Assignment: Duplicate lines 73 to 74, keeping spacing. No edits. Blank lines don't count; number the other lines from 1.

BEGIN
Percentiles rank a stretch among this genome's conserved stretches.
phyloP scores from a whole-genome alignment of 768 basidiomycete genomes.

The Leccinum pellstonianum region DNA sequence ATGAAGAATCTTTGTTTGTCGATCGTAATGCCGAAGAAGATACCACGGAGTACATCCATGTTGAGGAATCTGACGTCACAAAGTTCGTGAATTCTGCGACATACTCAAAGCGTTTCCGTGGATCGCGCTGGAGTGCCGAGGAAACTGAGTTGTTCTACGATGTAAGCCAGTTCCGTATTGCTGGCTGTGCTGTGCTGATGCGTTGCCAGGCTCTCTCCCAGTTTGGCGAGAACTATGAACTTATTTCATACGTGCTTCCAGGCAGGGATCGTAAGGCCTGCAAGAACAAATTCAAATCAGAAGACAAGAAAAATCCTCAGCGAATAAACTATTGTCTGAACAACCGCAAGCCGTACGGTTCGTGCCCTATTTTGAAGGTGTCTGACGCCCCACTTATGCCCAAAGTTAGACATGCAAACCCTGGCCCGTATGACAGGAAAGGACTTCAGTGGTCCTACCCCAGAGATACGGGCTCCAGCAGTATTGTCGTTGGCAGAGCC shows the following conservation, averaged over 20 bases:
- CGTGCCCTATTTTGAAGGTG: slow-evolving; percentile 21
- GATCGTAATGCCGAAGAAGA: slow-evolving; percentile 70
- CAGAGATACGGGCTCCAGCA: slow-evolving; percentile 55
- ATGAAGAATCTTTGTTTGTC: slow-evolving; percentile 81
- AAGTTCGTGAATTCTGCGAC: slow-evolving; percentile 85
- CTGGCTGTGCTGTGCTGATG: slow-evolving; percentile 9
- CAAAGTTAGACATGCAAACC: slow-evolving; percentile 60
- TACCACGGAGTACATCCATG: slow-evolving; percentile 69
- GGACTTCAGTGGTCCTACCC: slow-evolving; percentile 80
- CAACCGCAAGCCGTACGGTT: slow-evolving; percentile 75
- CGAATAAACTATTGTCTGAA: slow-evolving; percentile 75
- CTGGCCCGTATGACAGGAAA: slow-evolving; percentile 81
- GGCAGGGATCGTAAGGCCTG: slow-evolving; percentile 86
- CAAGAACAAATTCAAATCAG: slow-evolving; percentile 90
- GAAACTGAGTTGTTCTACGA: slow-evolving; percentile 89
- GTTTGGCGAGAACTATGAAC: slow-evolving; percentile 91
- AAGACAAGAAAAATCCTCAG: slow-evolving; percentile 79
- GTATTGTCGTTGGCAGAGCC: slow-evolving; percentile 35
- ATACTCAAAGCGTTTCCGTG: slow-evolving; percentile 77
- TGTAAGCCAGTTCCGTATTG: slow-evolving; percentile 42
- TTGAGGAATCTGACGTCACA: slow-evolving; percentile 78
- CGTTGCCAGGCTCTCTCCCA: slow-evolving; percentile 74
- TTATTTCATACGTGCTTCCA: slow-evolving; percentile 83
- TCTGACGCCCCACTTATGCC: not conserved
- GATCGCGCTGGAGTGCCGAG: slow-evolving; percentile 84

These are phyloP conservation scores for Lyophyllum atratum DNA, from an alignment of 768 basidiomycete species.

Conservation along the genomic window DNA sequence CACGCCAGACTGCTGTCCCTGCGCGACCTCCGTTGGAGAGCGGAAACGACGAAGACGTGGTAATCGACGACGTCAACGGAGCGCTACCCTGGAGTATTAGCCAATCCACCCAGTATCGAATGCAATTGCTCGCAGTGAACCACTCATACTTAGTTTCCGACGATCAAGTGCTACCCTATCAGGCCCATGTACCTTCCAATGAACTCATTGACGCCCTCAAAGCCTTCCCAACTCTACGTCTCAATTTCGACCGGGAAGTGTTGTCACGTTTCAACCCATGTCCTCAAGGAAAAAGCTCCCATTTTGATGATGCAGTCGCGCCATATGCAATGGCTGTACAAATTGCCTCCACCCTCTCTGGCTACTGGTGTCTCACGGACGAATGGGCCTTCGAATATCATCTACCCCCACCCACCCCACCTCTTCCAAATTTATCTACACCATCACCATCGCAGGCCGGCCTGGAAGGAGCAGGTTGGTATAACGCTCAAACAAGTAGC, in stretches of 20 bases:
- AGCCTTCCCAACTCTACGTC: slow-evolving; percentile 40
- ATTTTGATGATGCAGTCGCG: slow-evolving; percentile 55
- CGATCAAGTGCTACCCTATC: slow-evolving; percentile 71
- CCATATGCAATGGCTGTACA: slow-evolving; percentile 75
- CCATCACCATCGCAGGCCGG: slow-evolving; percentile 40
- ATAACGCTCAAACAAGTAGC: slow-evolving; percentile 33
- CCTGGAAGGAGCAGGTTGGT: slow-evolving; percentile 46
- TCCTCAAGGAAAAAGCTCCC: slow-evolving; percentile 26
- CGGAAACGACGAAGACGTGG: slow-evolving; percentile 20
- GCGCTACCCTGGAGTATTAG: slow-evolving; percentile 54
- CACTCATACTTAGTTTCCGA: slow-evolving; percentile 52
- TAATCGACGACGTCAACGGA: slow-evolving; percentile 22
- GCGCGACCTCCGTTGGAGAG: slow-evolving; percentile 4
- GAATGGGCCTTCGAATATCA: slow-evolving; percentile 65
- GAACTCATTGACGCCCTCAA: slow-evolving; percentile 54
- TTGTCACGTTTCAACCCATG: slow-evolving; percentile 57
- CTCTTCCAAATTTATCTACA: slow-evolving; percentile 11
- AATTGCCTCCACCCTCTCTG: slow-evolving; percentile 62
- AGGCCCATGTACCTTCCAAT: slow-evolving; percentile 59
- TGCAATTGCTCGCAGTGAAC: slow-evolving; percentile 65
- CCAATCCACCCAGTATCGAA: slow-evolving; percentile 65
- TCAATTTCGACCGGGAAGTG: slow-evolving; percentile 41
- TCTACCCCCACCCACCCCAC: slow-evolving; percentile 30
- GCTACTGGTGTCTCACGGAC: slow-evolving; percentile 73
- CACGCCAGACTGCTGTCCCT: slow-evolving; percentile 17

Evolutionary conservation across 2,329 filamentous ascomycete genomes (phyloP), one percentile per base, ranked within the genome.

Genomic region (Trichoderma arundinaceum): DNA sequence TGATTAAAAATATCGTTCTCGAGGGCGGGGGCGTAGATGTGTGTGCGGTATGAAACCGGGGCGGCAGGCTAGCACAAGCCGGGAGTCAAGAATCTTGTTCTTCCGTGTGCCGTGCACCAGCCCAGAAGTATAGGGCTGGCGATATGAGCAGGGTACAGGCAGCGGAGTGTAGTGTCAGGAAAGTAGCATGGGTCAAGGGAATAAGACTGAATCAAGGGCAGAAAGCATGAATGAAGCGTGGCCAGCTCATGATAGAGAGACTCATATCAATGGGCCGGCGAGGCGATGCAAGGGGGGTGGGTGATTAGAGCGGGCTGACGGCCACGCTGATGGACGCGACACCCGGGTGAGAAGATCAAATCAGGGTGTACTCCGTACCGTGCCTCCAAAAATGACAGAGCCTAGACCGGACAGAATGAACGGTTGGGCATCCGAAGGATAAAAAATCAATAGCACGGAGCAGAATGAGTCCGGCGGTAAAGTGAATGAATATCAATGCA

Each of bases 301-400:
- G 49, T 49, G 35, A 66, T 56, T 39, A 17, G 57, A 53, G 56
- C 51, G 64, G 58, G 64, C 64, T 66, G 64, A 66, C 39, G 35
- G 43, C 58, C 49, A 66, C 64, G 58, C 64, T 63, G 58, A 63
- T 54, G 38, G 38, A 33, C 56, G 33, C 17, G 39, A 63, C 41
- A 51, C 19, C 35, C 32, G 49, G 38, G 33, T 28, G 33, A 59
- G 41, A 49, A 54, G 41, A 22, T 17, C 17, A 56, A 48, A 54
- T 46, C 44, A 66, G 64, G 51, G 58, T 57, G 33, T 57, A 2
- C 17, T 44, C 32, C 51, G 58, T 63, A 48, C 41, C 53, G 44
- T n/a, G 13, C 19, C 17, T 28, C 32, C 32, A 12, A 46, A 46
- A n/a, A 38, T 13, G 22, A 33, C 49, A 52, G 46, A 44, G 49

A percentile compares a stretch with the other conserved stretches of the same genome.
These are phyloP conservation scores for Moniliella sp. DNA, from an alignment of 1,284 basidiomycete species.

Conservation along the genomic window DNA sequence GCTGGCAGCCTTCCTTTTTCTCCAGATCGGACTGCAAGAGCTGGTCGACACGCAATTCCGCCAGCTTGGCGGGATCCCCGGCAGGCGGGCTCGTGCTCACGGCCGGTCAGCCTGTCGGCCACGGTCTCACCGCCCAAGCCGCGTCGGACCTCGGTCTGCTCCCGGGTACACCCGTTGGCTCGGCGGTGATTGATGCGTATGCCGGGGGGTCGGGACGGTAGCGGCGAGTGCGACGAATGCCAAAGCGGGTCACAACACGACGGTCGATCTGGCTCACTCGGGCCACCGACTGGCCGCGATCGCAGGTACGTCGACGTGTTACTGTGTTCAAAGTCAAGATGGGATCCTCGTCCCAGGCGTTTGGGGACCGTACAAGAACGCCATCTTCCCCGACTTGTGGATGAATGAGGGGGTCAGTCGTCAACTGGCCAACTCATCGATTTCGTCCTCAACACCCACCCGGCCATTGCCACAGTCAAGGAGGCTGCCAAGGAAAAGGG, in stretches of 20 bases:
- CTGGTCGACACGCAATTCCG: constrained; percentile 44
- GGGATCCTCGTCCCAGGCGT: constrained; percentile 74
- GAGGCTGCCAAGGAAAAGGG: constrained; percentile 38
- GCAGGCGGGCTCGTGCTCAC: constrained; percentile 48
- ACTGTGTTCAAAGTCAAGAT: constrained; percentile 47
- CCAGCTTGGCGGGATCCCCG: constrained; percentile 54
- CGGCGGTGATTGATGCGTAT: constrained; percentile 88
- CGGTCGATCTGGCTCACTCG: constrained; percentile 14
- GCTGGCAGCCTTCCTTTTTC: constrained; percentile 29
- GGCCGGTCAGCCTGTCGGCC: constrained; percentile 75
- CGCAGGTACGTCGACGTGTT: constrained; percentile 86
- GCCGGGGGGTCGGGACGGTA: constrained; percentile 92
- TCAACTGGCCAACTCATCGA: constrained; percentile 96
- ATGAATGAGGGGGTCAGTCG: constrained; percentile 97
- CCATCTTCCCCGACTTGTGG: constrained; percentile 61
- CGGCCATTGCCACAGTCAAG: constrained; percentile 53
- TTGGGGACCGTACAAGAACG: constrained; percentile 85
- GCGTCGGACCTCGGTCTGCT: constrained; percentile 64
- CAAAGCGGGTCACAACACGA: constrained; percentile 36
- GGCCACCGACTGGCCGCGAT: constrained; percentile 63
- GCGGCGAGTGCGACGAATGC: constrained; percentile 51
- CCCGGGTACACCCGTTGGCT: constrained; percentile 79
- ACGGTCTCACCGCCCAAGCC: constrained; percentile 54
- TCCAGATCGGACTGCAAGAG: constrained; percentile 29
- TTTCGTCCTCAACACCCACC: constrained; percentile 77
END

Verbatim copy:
- GGGATCCTCGTCCCAGGCGT: constrained; percentile 74
- GAGGCTGCCAAGGAAAAGGG: constrained; percentile 38